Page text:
Shaw + Smith’s piece of the Pinot puzzle

Foot-stomping approval followed critical acclaim with the announcement of Shaw + Smith as the winners of the latest Hot 100 Wines competition. For the winemakers, the award is another significant step in a continuing pursuit to perfect their Adelaide Hills Pinot Noir.

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Pinot Noir is a variety notorious for the fascination it exerts over both drinkers and makers. For Shaw + Smith, a Balhannah-based winery which is perhaps best known for its cool-climate Shiraz, mastering the demands of making top-notch Pinot Noir has been a painstaking, step-by-step process.

Co-founder and co-owner Martin Shaw says the variety cast its spell early in the winery’s history: “It was in fact the first block we planted here back in 2000”.

“So we started messing around with Pinot Noir in ’04 and ’05,” he says. “Michael [Hill-Smith] and I were both passionate about great Pinot Noir, whether it be from Burgundy or Oregon, or New Zealand or Australia. We kind of ‘got’ the complexity of growing good Pinot Noir and of making good Pinot Noir: it is the Holy Grail, I think, from both a viticultural and a winemaking perspective.”

A sacred quest dictates a lack of compromise. The winery has recently turned over its original Pinot vineyards at Balhannah to Shiraz, and their Pinot fruit is now entirely generated at a higher, cooler site at Lenswood. It’s wetter too, with more than a metre of annual rainfall.

“It’s all fruit we grow ourselves,” Shaw says. “We’ve done an enormous amount of work on that vineyard: Adam [Wadewitz] and Murray Leake in particular have been involved in doubling the vine density, changing the pruning methodology and changing the clonal balances. Since about ’14 and ’15, our Pinot really started to take a leap up.

“Another thing, unquestionably, was the arrival of Wadewitz on the scene in 2013. While history tells you he has been more successful in making great cool-climate Shiraz, his passion for Pinot and Chardonnay and for great wine in general, and the changes he has implemented across the board and with Pinot specifically, have been a massively important piece of the puzzle.”

shaw-smith-pinot-puzzle-hot-100-adelaide-reviewAdam Wadewitz and Martin Shaw

For his part, senior winemaker Adam Wadewitz says the price of quality in Pinot Noir is constant vigilance and an intimate knowledge of vineyard and winery processes.

“There are so many parts to the Pinot puzzle, and you need a constant understanding and renewing of how your plot works, how one aspect is different from another and how you might treat that in the winery,” Wadewitz says.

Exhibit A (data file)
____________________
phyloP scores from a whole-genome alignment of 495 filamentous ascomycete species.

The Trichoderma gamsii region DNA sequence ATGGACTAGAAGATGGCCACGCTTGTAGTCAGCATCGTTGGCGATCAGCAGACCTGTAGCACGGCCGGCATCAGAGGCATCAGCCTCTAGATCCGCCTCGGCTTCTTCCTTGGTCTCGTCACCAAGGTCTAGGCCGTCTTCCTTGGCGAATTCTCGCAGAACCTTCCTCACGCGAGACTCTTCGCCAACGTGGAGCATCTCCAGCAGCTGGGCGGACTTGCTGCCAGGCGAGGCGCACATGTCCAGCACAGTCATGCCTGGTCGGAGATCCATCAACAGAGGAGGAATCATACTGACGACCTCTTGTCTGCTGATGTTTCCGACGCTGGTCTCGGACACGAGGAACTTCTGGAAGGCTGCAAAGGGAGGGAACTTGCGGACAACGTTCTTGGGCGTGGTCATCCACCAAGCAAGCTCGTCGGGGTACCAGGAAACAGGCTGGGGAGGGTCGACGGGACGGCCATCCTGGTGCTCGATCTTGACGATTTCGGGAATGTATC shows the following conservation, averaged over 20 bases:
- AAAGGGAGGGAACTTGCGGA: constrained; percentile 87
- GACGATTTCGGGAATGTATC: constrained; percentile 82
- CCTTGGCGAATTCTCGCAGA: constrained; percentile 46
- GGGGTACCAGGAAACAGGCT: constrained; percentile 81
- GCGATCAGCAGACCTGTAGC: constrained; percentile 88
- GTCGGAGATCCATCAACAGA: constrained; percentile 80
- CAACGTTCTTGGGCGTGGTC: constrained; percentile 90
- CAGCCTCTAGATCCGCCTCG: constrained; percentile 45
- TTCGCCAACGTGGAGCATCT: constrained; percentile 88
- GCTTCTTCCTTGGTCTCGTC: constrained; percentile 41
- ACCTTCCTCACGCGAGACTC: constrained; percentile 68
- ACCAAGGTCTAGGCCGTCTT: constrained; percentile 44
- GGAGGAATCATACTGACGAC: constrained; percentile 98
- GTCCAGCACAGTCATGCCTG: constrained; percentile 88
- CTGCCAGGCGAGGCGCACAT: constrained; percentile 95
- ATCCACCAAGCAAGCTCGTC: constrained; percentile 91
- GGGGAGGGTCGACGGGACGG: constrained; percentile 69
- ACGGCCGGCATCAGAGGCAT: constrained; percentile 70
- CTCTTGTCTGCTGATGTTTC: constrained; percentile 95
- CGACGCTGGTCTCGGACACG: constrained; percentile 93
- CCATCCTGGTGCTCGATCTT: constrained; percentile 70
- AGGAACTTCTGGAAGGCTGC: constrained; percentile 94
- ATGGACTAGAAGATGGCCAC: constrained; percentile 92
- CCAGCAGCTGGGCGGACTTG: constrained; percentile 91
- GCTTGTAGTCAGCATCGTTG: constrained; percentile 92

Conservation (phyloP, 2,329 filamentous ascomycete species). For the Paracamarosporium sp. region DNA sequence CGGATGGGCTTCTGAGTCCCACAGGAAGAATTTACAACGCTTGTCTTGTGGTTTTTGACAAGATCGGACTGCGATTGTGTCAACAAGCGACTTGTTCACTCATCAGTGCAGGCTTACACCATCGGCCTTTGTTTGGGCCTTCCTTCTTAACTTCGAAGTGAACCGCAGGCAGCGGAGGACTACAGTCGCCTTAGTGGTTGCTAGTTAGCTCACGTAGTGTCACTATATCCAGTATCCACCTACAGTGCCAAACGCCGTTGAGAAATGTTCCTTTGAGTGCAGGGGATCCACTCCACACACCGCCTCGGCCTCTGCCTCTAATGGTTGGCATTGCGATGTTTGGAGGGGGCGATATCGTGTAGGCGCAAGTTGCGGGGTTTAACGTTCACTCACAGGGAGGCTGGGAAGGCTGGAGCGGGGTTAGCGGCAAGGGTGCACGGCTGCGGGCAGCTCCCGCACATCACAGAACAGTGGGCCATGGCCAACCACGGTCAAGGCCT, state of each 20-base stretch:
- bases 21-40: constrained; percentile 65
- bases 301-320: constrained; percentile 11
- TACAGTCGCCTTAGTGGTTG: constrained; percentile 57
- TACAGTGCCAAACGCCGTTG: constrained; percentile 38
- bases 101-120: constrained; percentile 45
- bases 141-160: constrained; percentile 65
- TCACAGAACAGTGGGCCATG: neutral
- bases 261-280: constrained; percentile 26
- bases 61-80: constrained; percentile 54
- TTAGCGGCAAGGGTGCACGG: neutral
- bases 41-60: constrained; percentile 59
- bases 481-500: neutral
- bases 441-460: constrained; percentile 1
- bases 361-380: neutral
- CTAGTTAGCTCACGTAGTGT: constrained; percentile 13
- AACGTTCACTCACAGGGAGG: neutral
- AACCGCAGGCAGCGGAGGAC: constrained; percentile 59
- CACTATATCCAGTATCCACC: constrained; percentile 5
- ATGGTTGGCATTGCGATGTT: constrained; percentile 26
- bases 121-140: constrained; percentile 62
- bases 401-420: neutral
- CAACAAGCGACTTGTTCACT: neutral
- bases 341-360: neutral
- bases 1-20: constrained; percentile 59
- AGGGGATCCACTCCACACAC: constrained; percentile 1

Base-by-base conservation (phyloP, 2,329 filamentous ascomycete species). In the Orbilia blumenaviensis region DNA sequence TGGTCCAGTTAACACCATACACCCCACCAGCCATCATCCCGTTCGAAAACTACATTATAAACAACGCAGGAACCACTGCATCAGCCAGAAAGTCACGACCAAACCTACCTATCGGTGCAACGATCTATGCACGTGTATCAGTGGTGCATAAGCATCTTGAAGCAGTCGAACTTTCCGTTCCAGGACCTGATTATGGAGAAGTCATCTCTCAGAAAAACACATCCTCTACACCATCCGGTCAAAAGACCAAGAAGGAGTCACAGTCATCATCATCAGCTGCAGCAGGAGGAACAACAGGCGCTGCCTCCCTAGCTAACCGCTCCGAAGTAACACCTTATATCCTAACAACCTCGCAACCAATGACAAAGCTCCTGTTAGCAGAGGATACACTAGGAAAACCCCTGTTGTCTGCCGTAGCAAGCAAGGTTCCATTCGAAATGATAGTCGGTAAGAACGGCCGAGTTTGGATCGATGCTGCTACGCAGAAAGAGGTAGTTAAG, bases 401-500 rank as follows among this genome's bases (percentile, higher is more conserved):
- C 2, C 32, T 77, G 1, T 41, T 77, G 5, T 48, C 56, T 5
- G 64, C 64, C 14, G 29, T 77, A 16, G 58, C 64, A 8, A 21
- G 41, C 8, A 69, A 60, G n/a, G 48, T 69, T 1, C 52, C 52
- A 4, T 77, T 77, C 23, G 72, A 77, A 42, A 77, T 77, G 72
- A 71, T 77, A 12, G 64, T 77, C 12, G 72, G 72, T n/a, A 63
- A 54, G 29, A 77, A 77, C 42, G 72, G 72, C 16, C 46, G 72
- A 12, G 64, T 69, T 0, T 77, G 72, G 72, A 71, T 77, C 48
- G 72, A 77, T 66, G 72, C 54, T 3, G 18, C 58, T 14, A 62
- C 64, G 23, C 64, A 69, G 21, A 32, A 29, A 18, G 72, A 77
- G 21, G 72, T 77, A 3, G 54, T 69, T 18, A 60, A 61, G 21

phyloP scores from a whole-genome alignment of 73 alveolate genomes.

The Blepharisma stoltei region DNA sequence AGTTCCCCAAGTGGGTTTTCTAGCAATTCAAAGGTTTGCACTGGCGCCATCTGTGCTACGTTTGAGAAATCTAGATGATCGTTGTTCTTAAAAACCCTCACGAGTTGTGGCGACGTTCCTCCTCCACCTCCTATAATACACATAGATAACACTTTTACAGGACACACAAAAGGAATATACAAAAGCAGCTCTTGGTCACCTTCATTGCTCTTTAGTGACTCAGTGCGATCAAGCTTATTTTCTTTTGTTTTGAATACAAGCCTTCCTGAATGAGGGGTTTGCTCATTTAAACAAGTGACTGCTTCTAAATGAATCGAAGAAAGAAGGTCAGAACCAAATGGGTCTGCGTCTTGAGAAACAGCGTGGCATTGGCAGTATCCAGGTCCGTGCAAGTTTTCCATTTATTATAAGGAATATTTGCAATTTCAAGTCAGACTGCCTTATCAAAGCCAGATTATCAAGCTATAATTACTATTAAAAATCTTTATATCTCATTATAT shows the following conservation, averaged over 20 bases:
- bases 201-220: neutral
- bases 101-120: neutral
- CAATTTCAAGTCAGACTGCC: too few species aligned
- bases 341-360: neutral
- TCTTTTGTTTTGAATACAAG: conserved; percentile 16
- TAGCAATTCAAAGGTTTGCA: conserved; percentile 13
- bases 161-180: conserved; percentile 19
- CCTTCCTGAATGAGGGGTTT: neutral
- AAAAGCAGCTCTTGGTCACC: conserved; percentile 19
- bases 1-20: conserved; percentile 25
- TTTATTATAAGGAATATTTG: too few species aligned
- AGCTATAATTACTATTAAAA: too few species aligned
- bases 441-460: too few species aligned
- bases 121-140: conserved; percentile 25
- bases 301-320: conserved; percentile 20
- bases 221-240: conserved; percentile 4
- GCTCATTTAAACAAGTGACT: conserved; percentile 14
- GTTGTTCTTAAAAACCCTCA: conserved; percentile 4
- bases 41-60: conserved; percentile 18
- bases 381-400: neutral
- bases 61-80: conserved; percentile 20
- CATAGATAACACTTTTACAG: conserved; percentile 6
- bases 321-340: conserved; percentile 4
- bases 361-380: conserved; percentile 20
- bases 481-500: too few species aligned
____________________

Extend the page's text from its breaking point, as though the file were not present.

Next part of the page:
When a good season arrives on cue, as it did in 2016, the ducks all line up.

“If you get things right in the vineyard – in terms of the clonal mix, in terms of managing the canopy, of the way we worked the soil – it all pays off, and if the right season arrives, you can capture it.”

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Clones are yet another part of the puzzle, Wadewitz says.

He says while there is a trend towards novelty in choosing clones, the real trick is to understand what works where, and how different clones contribute different attributes, such as depth of flavour and “prettiness”. Shaw + Smith’s Pinot draws on a mix of three or four clones, each sited to enhance its characteristics.

Wadewitz says attention to detail and patience are other vital factors of success.

“We sort every berry; every thing is hand-harvested and put across the sorting table,” he says. “We don’t pump any of our must, it’s all gravity fed. Berries and bunches go in the fermenters, and we don’t have any time pressures on turning fermenters over, so we watch and we taste. We don’t add anything from there – the wine goes in to French oak and we try not to filter it. We rack things really cleanly and bottle it on the estate.”

Hills winemaker and Pinot pioneer Stephen George once observed that making Pinot Noir
should not be attempted by lazy winemakers, and Martin Shaw emphatically concurs.

“It’s really easy to bugger up very good grapes. You’ve really got to be on your game and there’s no question that with Pinot, more than any other variety, there’s no recipe.”

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The Hot 100 win was very welcome, Shaw says.

“Because Pinot as a style continues to grow in importance and quality, the better producers continue to improve. It’s really nice that Pinot is getting that sort of accolade.”

Wadewitz says he particularly appreciates the Hot 100 prize because of its direct line to
consumers: “I really like the relevance of the way the wines are judged in conjunction with food”.

Shaw says the winery has no intention of resting on its laurels.

“For me, I reckon we’re just starting – I don’t think the journey is anywhere near finished. I think the Shaw + Smith Pinot and the single vineyard Pinots from Lenswood will get better and better.”

shawandsmith.com

Photography: Sia Duff

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